The C-Max is aimed at young families looking for a versatile and feature-rich vehicle but who don't want to spend a king's ransom buying one. Presently, aside from the Mazda5, their choices are limited to compact crossovers and de-contented base-model minivans. Ford thinks family car buyers especially will continue to trend toward downsizing but at the same time up-contenting -- witness the average transaction price on a Fiesta. A well-equipped Grand C-Max will run less than $25,000, we're told, though exact pricing is a long way from being decided.
We got the chance to hustle both versions in the south of France around the Provencal countryside shortly after the 2010 Paris auto show, and they proved to be surprisingly fun vehicles.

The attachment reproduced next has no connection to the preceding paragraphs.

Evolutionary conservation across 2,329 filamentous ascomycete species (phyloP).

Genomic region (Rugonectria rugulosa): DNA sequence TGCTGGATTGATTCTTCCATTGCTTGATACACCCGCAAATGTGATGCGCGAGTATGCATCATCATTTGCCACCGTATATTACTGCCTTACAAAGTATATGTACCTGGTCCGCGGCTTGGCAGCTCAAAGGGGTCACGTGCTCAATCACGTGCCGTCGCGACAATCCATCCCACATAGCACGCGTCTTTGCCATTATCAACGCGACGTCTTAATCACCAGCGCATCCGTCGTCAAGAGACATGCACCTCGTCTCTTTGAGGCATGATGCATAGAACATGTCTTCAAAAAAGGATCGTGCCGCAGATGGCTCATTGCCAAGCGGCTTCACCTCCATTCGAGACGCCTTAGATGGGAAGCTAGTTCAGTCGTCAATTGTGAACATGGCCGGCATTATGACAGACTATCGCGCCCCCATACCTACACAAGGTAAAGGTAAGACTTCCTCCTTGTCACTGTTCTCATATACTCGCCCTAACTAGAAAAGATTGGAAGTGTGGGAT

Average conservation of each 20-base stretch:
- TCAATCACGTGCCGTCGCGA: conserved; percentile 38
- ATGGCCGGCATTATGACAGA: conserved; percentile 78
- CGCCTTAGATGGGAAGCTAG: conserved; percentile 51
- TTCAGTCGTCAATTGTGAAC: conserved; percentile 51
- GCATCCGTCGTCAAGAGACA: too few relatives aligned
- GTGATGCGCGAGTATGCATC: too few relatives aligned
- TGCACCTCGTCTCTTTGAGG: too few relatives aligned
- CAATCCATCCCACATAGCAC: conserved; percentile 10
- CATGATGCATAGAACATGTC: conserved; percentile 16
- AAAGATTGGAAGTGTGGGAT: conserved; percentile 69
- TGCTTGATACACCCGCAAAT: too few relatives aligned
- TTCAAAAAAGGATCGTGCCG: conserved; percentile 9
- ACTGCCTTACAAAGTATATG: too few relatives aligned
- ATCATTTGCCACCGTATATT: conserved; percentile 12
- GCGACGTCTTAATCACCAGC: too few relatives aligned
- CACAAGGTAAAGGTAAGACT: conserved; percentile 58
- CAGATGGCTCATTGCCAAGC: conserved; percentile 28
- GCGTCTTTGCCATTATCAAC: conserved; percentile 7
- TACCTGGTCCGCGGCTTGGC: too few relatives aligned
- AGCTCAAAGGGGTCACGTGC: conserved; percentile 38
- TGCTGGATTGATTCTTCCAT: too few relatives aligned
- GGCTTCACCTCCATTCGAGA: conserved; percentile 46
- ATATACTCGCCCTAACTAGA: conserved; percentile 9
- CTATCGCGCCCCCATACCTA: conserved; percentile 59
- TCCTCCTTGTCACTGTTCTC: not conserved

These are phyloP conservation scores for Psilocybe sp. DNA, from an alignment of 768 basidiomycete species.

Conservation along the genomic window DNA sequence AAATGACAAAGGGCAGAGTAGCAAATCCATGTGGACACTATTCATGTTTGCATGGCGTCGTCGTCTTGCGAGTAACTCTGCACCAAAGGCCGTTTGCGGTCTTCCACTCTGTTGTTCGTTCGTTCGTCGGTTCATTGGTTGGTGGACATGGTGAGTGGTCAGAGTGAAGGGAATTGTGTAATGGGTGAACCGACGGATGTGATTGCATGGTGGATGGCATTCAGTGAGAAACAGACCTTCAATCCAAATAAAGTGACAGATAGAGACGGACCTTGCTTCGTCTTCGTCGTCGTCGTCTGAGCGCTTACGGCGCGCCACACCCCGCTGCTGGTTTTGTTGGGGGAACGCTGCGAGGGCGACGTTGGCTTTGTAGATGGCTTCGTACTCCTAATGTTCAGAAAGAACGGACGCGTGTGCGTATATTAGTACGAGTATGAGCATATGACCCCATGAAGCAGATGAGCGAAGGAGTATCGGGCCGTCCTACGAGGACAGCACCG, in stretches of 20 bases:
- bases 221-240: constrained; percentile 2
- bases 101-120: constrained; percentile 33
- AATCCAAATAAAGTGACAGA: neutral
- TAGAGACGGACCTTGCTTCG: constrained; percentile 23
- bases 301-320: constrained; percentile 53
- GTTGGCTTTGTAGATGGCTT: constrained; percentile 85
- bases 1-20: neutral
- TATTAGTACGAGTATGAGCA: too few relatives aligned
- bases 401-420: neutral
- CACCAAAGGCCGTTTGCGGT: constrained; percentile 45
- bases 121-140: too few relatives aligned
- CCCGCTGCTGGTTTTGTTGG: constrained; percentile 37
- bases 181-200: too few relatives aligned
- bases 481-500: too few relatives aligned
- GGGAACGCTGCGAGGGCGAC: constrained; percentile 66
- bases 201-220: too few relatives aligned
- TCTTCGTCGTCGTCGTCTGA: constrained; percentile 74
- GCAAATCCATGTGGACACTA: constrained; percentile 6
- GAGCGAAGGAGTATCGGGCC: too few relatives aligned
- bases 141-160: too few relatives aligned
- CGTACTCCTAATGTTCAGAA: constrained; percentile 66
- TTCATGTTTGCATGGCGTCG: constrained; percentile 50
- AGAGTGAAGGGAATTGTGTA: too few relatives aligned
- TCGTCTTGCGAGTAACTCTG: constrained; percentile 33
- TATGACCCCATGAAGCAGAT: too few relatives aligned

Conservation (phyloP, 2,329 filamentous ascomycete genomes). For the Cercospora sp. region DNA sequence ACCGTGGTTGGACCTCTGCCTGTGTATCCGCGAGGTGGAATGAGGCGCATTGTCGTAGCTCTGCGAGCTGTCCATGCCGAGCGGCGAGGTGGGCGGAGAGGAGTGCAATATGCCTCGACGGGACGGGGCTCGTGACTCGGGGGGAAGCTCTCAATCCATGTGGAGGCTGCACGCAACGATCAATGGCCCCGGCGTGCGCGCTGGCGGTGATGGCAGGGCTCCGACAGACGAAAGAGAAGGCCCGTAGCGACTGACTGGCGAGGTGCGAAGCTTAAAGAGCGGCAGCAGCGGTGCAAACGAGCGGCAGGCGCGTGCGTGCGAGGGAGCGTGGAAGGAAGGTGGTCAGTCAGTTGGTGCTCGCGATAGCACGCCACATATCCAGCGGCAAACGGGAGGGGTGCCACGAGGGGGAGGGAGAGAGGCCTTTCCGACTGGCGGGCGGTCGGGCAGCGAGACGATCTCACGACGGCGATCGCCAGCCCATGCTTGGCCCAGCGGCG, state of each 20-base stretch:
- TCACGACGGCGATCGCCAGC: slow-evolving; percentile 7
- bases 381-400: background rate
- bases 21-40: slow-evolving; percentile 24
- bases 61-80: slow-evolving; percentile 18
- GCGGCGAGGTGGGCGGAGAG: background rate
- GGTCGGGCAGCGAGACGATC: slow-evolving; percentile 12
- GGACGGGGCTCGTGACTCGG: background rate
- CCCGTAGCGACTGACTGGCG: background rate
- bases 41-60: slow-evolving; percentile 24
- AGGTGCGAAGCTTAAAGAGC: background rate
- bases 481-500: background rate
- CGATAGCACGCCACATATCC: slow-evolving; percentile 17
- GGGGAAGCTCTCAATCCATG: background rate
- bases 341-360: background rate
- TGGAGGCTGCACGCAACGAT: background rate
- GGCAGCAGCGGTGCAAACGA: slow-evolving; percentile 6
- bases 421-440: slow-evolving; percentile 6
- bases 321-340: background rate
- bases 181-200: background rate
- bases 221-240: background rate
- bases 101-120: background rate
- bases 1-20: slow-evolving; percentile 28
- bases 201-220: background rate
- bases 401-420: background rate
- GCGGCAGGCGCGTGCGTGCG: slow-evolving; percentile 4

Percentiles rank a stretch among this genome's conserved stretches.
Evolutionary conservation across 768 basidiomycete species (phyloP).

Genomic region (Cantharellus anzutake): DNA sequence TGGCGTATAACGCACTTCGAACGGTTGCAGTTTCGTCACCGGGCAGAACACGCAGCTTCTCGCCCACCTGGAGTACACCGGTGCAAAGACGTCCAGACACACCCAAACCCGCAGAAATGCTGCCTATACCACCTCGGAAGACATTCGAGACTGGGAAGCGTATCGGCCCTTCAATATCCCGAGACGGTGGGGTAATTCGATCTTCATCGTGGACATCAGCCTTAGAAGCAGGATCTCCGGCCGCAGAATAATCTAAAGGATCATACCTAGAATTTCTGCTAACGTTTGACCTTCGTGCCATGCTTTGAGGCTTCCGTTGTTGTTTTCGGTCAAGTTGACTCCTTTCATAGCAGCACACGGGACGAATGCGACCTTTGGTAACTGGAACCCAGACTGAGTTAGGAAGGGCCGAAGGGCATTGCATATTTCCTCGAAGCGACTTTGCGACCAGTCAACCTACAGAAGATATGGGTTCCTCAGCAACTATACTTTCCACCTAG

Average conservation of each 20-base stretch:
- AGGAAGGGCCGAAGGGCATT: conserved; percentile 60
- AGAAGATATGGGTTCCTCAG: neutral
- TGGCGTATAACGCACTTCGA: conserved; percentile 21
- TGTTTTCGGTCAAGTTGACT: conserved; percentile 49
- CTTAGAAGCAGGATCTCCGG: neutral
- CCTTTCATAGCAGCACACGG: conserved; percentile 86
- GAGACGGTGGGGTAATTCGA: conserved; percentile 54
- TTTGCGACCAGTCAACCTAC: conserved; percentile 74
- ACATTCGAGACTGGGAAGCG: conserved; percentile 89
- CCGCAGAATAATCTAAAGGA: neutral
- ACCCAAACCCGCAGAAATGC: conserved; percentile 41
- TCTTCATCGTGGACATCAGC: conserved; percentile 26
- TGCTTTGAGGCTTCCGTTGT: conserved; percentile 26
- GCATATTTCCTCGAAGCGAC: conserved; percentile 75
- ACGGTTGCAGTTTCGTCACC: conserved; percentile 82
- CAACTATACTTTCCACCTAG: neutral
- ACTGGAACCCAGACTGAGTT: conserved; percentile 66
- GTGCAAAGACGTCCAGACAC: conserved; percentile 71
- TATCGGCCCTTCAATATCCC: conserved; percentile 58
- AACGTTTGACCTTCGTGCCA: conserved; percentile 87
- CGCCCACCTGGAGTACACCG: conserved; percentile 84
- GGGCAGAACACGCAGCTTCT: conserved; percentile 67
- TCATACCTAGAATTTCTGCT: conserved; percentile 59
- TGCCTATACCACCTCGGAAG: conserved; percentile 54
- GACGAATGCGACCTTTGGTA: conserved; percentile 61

First, the Grand C-Max. The version we drove was powered by a 161-horsepower, 2.0-liter turbodiesel four-cylinder mated to Ford's PowerShift dual-clutch transmission. We're getting neither part of that powertrain (more on that later), which is unfortunate since it's a great combination for this sort of vehicle. The torquey diesel has more than enough grunt to move the MPV briskly and the PowerShift gearbox is a thing of smooth, quick-shifting beauty.
On the road, the Grand C-Max felt quite comfortable, though part of this was surely due to the smooth French roads over which we were driving it. Its brakes felt good, but without loading one up to the brim, it's hard to tell how they would respond with extra weight. Ford designed some fun-to-drive characteristics into the chassis, so the suspension is stiffer than one might expect from such a vehicle, but it's not too sporty. Additionally, the bigger C-Max feels somewhat top-heavy, so dads wishing to put their wee ones on the car guy/girl path early will want to make sure the kids aren't prone to motion sickness first.